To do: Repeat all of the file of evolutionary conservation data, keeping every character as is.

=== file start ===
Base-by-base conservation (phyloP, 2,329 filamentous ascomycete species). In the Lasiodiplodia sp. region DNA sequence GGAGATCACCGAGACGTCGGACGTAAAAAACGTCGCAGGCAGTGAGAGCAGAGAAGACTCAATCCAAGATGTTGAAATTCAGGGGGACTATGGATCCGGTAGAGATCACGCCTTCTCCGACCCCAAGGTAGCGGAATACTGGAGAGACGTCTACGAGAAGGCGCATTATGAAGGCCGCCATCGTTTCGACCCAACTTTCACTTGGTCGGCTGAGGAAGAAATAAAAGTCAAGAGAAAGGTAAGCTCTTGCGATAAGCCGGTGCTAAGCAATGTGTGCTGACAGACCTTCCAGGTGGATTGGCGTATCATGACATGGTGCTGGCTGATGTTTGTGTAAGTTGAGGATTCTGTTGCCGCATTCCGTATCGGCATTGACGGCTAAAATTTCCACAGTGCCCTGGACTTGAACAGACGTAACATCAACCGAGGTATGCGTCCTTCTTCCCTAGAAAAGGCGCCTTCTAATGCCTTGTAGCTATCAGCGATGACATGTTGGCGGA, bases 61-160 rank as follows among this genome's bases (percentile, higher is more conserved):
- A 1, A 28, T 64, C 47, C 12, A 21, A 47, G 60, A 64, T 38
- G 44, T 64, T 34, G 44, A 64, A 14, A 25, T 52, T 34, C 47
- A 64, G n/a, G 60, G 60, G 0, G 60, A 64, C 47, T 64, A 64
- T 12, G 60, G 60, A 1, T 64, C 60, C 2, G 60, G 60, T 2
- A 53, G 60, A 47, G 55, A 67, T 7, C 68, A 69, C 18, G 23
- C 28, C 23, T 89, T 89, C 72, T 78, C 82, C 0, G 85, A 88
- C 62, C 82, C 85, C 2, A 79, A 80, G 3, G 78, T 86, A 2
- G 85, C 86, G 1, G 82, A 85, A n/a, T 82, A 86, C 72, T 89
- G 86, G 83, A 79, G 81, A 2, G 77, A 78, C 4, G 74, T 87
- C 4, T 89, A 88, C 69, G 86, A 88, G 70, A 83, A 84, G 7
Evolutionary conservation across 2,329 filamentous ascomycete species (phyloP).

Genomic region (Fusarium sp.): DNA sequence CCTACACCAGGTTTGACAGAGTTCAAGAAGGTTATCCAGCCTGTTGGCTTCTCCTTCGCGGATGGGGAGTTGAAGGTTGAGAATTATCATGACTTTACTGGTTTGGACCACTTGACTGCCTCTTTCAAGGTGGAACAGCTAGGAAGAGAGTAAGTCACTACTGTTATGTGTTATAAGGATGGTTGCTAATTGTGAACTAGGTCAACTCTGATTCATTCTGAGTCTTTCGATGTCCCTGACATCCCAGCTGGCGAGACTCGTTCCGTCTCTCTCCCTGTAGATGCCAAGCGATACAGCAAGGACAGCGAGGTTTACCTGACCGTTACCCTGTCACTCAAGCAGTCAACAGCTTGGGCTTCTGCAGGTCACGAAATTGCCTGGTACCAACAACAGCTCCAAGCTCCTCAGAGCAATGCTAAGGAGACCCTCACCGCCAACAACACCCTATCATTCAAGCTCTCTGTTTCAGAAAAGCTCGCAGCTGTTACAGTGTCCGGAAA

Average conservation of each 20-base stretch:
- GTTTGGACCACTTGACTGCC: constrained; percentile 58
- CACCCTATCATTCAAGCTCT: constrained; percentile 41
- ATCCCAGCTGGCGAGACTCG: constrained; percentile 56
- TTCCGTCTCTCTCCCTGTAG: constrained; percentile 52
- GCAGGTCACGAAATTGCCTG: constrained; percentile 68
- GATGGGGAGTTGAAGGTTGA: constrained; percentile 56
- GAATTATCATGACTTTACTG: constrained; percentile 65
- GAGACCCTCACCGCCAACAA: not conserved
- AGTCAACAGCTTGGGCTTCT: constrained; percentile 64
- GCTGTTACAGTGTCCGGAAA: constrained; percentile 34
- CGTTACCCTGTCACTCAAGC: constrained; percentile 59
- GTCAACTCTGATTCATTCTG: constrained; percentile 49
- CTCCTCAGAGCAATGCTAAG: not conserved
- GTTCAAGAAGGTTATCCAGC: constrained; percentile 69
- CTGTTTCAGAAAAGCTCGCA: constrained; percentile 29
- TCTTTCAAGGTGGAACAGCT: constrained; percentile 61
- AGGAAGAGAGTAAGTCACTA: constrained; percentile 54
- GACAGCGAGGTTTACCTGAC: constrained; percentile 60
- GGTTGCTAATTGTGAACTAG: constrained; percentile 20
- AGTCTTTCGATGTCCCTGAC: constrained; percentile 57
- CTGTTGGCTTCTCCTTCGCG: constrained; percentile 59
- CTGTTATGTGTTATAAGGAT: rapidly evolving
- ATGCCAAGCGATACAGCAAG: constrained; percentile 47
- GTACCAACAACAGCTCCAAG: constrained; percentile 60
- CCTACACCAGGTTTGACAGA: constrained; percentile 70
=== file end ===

Base-by-base conservation (phyloP, 2,329 filamentous ascomycete species). In the Lasiodiplodia sp. region DNA sequence GGAGATCACCGAGACGTCGGACGTAAAAAACGTCGCAGGCAGTGAGAGCAGAGAAGACTCAATCCAAGATGTTGAAATTCAGGGGGACTATGGATCCGGTAGAGATCACGCCTTCTCCGACCCCAAGGTAGCGGAATACTGGAGAGACGTCTACGAGAAGGCGCATTATGAAGGCCGCCATCGTTTCGACCCAACTTTCACTTGGTCGGCTGAGGAAGAAATAAAAGTCAAGAGAAAGGTAAGCTCTTGCGATAAGCCGGTGCTAAGCAATGTGTGCTGACAGACCTTCCAGGTGGATTGGCGTATCATGACATGGTGCTGGCTGATGTTTGTGTAAGTTGAGGATTCTGTTGCCGCATTCCGTATCGGCATTGACGGCTAAAATTTCCACAGTGCCCTGGACTTGAACAGACGTAACATCAACCGAGGTATGCGTCCTTCTTCCCTAGAAAAGGCGCCTTCTAATGCCTTGTAGCTATCAGCGATGACATGTTGGCGGA, bases 61-160 rank as follows among this genome's bases (percentile, higher is more conserved):
- A 1, A 28, T 64, C 47, C 12, A 21, A 47, G 60, A 64, T 38
- G 44, T 64, T 34, G 44, A 64, A 14, A 25, T 52, T 34, C 47
- A 64, G n/a, G 60, G 60, G 0, G 60, A 64, C 47, T 64, A 64
- T 12, G 60, G 60, A 1, T 64, C 60, C 2, G 60, G 60, T 2
- A 53, G 60, A 47, G 55, A 67, T 7, C 68, A 69, C 18, G 23
- C 28, C 23, T 89, T 89, C 72, T 78, C 82, C 0, G 85, A 88
- C 62, C 82, C 85, C 2, A 79, A 80, G 3, G 78, T 86, A 2
- G 85, C 86, G 1, G 82, A 85, A n/a, T 82, A 86, C 72, T 89
- G 86, G 83, A 79, G 81, A 2, G 77, A 78, C 4, G 74, T 87
- C 4, T 89, A 88, C 69, G 86, A 88, G 70, A 83, A 84, G 7
Evolutionary conservation across 2,329 filamentous ascomycete species (phyloP).

Genomic region (Fusarium sp.): DNA sequence CCTACACCAGGTTTGACAGAGTTCAAGAAGGTTATCCAGCCTGTTGGCTTCTCCTTCGCGGATGGGGAGTTGAAGGTTGAGAATTATCATGACTTTACTGGTTTGGACCACTTGACTGCCTCTTTCAAGGTGGAACAGCTAGGAAGAGAGTAAGTCACTACTGTTATGTGTTATAAGGATGGTTGCTAATTGTGAACTAGGTCAACTCTGATTCATTCTGAGTCTTTCGATGTCCCTGACATCCCAGCTGGCGAGACTCGTTCCGTCTCTCTCCCTGTAGATGCCAAGCGATACAGCAAGGACAGCGAGGTTTACCTGACCGTTACCCTGTCACTCAAGCAGTCAACAGCTTGGGCTTCTGCAGGTCACGAAATTGCCTGGTACCAACAACAGCTCCAAGCTCCTCAGAGCAATGCTAAGGAGACCCTCACCGCCAACAACACCCTATCATTCAAGCTCTCTGTTTCAGAAAAGCTCGCAGCTGTTACAGTGTCCGGAAA

Average conservation of each 20-base stretch:
- GTTTGGACCACTTGACTGCC: constrained; percentile 58
- CACCCTATCATTCAAGCTCT: constrained; percentile 41
- ATCCCAGCTGGCGAGACTCG: constrained; percentile 56
- TTCCGTCTCTCTCCCTGTAG: constrained; percentile 52
- GCAGGTCACGAAATTGCCTG: constrained; percentile 68
- GATGGGGAGTTGAAGGTTGA: constrained; percentile 56
- GAATTATCATGACTTTACTG: constrained; percentile 65
- GAGACCCTCACCGCCAACAA: not conserved
- AGTCAACAGCTTGGGCTTCT: constrained; percentile 64
- GCTGTTACAGTGTCCGGAAA: constrained; percentile 34
- CGTTACCCTGTCACTCAAGC: constrained; percentile 59
- GTCAACTCTGATTCATTCTG: constrained; percentile 49
- CTCCTCAGAGCAATGCTAAG: not conserved
- GTTCAAGAAGGTTATCCAGC: constrained; percentile 69
- CTGTTTCAGAAAAGCTCGCA: constrained; percentile 29
- TCTTTCAAGGTGGAACAGCT: constrained; percentile 61
- AGGAAGAGAGTAAGTCACTA: constrained; percentile 54
- GACAGCGAGGTTTACCTGAC: constrained; percentile 60
- GGTTGCTAATTGTGAACTAG: constrained; percentile 20
- AGTCTTTCGATGTCCCTGAC: constrained; percentile 57
- CTGTTGGCTTCTCCTTCGCG: constrained; percentile 59
- CTGTTATGTGTTATAAGGAT: rapidly evolving
- ATGCCAAGCGATACAGCAAG: constrained; percentile 47
- GTACCAACAACAGCTCCAAG: constrained; percentile 60
- CCTACACCAGGTTTGACAGA: constrained; percentile 70